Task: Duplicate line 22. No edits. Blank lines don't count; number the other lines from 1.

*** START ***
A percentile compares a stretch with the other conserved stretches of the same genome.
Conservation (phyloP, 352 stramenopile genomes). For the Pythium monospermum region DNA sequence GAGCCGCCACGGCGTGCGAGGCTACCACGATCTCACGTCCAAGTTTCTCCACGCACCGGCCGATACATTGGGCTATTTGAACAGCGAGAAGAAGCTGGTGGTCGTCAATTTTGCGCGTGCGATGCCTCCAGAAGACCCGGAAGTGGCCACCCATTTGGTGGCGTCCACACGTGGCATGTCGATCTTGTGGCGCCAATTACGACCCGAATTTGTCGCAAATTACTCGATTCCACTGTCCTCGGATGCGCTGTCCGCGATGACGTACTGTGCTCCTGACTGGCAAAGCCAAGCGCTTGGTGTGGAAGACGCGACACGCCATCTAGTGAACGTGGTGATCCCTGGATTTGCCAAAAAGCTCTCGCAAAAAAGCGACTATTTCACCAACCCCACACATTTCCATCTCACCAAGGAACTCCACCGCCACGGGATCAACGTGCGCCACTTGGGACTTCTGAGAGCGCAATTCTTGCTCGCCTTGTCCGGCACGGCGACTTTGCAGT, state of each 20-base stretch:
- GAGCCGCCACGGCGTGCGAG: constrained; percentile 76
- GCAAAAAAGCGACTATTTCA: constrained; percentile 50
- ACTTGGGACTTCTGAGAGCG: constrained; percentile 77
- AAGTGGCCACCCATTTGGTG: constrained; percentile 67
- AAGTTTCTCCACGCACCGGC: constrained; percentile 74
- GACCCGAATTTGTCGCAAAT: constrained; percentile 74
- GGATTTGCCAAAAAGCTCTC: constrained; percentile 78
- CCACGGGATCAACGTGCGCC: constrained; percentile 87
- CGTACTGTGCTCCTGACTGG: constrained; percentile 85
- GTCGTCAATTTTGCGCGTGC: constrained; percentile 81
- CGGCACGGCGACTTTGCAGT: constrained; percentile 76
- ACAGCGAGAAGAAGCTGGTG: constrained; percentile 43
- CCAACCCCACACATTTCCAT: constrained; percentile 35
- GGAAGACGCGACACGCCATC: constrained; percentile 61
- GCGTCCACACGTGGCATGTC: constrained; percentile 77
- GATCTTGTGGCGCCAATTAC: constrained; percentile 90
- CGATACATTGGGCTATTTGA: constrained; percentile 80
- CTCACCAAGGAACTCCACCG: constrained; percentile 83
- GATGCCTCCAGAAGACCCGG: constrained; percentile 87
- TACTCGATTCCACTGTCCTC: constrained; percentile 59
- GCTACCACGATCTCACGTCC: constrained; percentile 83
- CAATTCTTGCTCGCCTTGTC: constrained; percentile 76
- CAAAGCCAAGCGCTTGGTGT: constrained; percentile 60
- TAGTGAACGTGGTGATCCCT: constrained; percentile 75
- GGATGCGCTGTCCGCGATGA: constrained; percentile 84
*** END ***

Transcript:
- TACTCGATTCCACTGTCCTC: constrained; percentile 59